Rolland Stokes, Town Marshall and Utility Superintendent (right) and
John Hawkins, Town Engineer (left) inspect the new treatment plant
August 14th, 1972.
Rolland oversees the inspection of a galvanized steel box found
buried in the Battlefield. This box contained the remains of an
Irish Setter buried in the late 1930's. It would be exhumed two
more times before the steel box would be removed. The steel
box attracted undo attention from metal detectors etc. The
dog was laid to rest in the original location.
Rolland Stokes who was the first “official” Battle Ground Town Marshall and
also worked for the town supporting the water, sewage and streets during the
late 60s and all of the 70s is still planning one last trip to Battle Ground.
Rolland is now 84 years old and lives with his wife Pat of 63 years in the
Kansas City area. His Health has been strong for 83 years but he is now truly
feeling his age. Rolland came to Battle Ground in September of 1965 to manage
the United Methodist Church Camp on the grounds of the now Tippecanoe
Battlefield area. A few years later in 1968 Rolland became an employee of the
town of Battle Ground and in 1970 at the age of 46 attended the police academy
as the oldest member. In the first few years as marshal the family sedan and a
magnetic strobe light became the town’s patrol car which eventually progressed
to a full squad car in late 1971 or early 72. During these years , Battle Ground
was experiencing some trying times and kept Rolland busy with keeping the peace,
negotiating with the citizens and helping the County Sheriffs deal with the
local events of the Battle of Old Tippecanoe, The Pow Wow , the Fiddlers
Gathering and other events that kept the unique town of Battle Ground ticking.
To this day one of his most memorable events as town marshal was escorting the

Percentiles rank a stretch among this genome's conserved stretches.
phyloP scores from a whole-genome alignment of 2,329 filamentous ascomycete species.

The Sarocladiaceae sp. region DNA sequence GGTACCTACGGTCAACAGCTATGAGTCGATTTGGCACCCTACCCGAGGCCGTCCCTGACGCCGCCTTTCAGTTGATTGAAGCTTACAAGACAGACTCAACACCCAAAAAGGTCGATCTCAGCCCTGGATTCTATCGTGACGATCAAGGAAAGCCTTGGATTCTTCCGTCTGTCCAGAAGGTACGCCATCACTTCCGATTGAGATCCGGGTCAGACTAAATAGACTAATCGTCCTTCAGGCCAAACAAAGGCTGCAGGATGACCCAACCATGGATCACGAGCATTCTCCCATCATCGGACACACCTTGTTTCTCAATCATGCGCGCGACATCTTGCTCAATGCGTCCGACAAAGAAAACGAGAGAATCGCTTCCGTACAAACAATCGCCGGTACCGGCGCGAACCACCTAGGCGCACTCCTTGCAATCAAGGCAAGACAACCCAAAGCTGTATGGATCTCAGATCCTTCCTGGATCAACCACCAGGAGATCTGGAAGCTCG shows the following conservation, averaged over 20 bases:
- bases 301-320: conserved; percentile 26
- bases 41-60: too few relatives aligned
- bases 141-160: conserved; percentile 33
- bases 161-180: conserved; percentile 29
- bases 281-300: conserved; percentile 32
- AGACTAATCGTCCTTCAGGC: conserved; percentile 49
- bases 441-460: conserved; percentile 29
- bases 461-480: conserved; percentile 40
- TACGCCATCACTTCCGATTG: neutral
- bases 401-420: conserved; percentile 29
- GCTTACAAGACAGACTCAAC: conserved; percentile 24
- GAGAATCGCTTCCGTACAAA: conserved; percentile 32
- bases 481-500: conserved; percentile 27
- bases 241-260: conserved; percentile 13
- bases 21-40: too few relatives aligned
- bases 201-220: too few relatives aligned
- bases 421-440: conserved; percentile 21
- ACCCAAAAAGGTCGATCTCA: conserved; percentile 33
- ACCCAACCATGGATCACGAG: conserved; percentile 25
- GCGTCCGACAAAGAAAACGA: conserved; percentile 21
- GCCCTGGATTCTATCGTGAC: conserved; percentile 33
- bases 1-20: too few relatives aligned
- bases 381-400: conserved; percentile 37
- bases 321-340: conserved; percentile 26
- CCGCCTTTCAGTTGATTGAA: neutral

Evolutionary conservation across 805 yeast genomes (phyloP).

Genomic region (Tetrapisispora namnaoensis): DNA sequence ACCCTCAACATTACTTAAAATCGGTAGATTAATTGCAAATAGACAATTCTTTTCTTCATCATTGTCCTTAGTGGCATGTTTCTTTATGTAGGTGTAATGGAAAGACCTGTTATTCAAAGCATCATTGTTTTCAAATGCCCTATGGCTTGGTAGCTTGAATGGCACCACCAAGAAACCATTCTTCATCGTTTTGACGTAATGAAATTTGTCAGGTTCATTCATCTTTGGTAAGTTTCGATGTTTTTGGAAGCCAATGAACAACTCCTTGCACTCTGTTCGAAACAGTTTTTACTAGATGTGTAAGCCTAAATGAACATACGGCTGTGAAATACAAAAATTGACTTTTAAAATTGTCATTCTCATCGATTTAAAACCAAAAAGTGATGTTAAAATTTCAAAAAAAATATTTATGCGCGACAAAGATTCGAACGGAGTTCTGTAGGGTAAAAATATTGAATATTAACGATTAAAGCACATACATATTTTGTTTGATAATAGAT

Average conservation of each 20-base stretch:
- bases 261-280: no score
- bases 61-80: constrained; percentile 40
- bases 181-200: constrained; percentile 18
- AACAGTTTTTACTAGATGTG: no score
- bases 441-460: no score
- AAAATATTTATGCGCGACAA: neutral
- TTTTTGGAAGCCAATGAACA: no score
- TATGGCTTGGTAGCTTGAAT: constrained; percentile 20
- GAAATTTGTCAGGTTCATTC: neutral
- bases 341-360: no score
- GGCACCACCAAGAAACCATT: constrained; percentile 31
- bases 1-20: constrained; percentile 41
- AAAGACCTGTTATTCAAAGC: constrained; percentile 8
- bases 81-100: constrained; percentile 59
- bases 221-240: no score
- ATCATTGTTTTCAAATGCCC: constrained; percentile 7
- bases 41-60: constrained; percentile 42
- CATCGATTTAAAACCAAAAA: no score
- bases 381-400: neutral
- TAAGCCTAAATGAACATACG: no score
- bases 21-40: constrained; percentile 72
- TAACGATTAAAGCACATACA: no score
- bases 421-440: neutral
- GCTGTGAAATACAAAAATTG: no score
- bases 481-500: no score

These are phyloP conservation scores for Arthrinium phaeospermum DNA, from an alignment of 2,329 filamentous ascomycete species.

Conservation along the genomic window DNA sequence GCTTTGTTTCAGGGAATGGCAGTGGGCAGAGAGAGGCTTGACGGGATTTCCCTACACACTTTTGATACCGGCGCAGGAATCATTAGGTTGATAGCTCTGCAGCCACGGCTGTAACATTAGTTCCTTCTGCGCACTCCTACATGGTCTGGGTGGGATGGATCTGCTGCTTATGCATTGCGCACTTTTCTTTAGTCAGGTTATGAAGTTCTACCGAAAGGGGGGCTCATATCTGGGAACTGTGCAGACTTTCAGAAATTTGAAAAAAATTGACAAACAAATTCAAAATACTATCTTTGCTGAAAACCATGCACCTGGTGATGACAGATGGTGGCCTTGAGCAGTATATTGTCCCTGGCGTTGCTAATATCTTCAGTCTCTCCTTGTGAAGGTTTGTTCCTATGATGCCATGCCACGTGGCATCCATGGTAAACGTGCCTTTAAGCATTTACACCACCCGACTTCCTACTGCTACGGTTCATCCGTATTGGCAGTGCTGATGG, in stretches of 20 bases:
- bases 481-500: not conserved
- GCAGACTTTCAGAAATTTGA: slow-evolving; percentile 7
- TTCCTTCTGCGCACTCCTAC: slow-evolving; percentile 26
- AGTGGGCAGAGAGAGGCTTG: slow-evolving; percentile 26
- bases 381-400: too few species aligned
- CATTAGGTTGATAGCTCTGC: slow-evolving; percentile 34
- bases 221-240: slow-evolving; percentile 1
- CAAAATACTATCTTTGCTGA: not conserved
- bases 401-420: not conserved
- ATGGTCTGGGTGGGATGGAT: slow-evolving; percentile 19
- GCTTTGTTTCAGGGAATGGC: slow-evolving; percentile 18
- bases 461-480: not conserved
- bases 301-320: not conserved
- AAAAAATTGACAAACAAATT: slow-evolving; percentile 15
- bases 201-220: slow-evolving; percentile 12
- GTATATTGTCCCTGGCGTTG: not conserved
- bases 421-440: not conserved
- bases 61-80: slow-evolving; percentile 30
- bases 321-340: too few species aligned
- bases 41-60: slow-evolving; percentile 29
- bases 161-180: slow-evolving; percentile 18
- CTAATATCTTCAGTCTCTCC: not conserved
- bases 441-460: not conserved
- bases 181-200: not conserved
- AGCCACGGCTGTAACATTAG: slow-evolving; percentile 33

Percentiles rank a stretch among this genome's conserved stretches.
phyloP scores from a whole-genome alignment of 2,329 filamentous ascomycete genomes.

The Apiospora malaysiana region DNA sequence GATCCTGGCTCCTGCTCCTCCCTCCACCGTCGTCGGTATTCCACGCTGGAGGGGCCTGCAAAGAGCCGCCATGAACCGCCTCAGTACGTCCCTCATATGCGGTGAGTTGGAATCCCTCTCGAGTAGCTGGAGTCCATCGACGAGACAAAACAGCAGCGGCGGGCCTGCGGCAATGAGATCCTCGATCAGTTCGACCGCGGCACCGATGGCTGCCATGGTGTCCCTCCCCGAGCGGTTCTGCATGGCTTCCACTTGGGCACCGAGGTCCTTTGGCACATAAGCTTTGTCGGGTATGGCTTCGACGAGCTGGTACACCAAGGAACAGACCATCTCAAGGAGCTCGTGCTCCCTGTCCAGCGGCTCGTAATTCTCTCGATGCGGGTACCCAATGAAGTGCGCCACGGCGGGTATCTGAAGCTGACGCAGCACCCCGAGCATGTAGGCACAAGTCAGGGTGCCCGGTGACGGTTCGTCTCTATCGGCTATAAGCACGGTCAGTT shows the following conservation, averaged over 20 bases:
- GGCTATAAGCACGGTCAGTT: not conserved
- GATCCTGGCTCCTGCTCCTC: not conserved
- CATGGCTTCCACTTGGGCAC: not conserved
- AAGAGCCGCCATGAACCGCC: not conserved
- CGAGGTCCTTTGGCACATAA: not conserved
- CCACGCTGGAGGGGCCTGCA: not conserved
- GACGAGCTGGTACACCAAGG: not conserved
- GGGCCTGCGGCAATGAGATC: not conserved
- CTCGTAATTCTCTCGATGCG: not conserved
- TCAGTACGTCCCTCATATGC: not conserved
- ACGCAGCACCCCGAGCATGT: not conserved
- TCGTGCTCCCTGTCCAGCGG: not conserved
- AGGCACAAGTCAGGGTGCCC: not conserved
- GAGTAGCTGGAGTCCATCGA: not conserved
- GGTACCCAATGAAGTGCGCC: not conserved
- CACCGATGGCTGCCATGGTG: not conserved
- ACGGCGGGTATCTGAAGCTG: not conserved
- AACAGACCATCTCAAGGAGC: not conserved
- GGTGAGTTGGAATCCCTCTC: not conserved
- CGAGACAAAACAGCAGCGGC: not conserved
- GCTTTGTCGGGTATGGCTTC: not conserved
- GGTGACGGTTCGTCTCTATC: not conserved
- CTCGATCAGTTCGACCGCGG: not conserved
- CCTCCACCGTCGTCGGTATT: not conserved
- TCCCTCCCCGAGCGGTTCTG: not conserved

US presidential honor guard down the streets of the town during the Battle of
Along with Rolland’s marshal duties he was certified to maintain the water and sewage treatment facility, assist with city streets and signage and was heavily involved with the growth of the town with the engineers and planners. He truly gave his days, nights and weekends to supporting Battle Ground. I’m sure as with any marshal, police officer or municipality there tends to be some disagreements and clashes with people that make that career a daily challenge. One of his most rewarding moments however was a time toward the end of his role in the late 70s when he was ready to resign and some of those daily challenges and most troublesome town citizens came to his support. This welcomed support caused his heartfelt need to continue for a while longer. He truly gave a huge part of his life to the town and hopefully made an impact with the town and people. I know he still wonders how several of those citizens and teenagers ended up.
Rolland can’t travel much anymore but he has planned his last visit and will eventually have his final resting spot in Battle Ground. We of course are all hoping for a few more years and look forward to any story , word of gratitude and/or old pictures that could be passed on to him.
Please send to firstname.lastname@example.org
According to the Lafayette Journal and Courier, Rolland Stokes passed away 3/18/2009.